Trapping and retention of ActA protein at inert poles
To investigate the fate of ActA protein that had accumulated at the poles, we continued to induce ActA–RFP for 2 h after it had reached stage IV. L. monocytogenes continued to accumulate ActA–RFP on the surface until the ActA–RFP distribution eventually became uniform (Fig. 8A). At this time we covalently labelled the surface of these bacteria with FAM-SE (Fig. 8A) and allowed them to grow in non-inducing conditions (rich BHI media at room temperature). After two generations of growth, the oldest, most inert bacterial poles, initially labelled with FAM-SE, could be clearly identified (Fig. 8B). ActA–RFP signal was uniformly diluted over the cylindrical surface (compare Fig. 8A and B) but bright signal was specifically retained at the poles that remained labelled with FAM-SE. These results indicate a similar lack of protein mobility as seen at poles in E. coli (de Pedro et al., 2004). Thus, once ActA–RFP had accumulated at the pole, it could be retained there over several generations, allowing the pole to act as a trap and enhance the polarization of ActA–RFP.
Tracking generational age of poles during L. monocytogenes infection
The polar distribution of ActA on the surface of L. monocytogenes is required for motility within an infected host cell (Smith et al., 1995), where actin tails form on the bacterial poles associated with the higher density of ActA protein (Kocks et al., 1993; Rafelski and Theriot, 2005). Thus, the ability of bacterial poles to support actin-based motility in vivo should indicate the presence of ActA at those poles. Analogous to our ActA–RFP induction in vitro, a bacterium that initially infects a host cell must begin expression and polarization of the ActA protein de novo. We investigated whether the generational age of the pole could affect the ability of L. monocytogenes to move by actin-based motility within an infected host cell. A single bacterium inside an infected Potoroo tridactylis kidney epithelial (PtK2) cell was imaged for five generations beginning 40 min after infection (Supplementary material Movie 1). By following the bacterium through multiple division cycles, we correlated the generational age of a pole with the time at which that pole formed an actin tail and bacteria began moving (Fig. 9A and B).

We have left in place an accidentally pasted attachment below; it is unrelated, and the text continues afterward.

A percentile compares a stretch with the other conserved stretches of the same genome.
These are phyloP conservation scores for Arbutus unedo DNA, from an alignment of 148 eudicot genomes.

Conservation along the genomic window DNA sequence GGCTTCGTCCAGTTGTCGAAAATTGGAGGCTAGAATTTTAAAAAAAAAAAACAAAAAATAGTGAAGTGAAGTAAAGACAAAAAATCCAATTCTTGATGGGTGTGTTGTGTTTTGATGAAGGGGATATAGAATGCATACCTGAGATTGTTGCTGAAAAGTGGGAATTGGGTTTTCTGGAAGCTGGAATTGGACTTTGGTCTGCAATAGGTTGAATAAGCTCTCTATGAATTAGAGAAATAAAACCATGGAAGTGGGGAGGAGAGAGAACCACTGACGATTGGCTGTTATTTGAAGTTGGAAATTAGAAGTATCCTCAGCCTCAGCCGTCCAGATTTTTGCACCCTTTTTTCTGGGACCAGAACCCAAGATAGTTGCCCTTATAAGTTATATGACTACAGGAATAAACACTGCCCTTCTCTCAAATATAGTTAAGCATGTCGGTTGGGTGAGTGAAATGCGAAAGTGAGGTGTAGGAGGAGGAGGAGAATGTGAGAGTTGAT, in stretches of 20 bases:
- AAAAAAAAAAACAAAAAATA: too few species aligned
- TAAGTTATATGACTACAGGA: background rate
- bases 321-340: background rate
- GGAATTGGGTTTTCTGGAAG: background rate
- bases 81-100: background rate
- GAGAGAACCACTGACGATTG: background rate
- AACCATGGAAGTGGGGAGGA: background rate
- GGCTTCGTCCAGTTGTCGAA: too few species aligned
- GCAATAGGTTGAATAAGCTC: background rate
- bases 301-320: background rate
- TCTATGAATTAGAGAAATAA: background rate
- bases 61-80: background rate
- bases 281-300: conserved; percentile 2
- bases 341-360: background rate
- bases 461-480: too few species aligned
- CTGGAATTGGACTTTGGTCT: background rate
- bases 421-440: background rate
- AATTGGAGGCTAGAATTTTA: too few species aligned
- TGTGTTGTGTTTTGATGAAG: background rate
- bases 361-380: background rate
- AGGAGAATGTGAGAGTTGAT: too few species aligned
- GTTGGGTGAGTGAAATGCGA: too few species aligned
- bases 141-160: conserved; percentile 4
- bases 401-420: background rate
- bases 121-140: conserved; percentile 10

Remarkably, the first poles that supported bacterial motility were those of the third generation. All trackable poles of generations 3–5 began moving between 46 and 60 min after the pole was created from the previous generation's septation zone (average of 51 min, n = 9), while poles from the older two generations took longer until they could support movement. The oldest bacterial poles (first generation) took the longest to support L. monocytogenes motility (over 2.5 h after infection) and did so poorly, with bacteria moving very slowly and sometimes interrupting their movement. Poles from the second generation began to support bacterial motility an intermediate 1.5 h after they were created. These results are fully consistent with our in vitro observations of preferential ActA accumulation at poles of younger generations during the de novo polarization process. Furthermore, they suggest that once a steady-state level of ActA had accumulated on the surface, polarization occurred at a constant rate for bacteria growing in their natural environment within the cytoplasm of an infected host cell.